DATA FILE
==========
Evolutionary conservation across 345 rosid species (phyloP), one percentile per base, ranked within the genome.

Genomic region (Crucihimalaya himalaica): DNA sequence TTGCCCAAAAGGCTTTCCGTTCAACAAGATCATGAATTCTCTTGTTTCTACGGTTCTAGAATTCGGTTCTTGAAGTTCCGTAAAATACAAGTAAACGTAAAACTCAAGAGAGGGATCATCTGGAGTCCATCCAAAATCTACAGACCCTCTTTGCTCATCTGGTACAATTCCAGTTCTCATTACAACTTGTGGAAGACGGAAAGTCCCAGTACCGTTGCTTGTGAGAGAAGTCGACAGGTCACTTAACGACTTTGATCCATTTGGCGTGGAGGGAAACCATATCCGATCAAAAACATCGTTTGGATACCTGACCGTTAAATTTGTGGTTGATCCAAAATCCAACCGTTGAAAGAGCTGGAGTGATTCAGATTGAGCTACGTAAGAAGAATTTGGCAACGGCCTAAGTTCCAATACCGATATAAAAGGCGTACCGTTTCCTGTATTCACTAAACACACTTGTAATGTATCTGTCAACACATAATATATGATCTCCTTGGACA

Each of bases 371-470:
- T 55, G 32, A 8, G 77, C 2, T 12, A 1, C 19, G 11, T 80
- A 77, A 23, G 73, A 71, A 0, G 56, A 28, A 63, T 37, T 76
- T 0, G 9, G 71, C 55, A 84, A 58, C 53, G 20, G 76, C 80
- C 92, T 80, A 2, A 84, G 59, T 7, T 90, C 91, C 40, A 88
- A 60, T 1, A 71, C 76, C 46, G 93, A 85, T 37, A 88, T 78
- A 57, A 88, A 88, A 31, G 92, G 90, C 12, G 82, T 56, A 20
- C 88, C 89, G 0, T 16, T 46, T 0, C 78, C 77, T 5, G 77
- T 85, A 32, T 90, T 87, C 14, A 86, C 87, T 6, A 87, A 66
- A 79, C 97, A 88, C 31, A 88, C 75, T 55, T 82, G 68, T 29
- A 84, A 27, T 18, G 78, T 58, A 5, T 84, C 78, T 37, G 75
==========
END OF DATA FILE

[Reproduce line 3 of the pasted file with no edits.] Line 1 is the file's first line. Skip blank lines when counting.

Each of bases 371-470: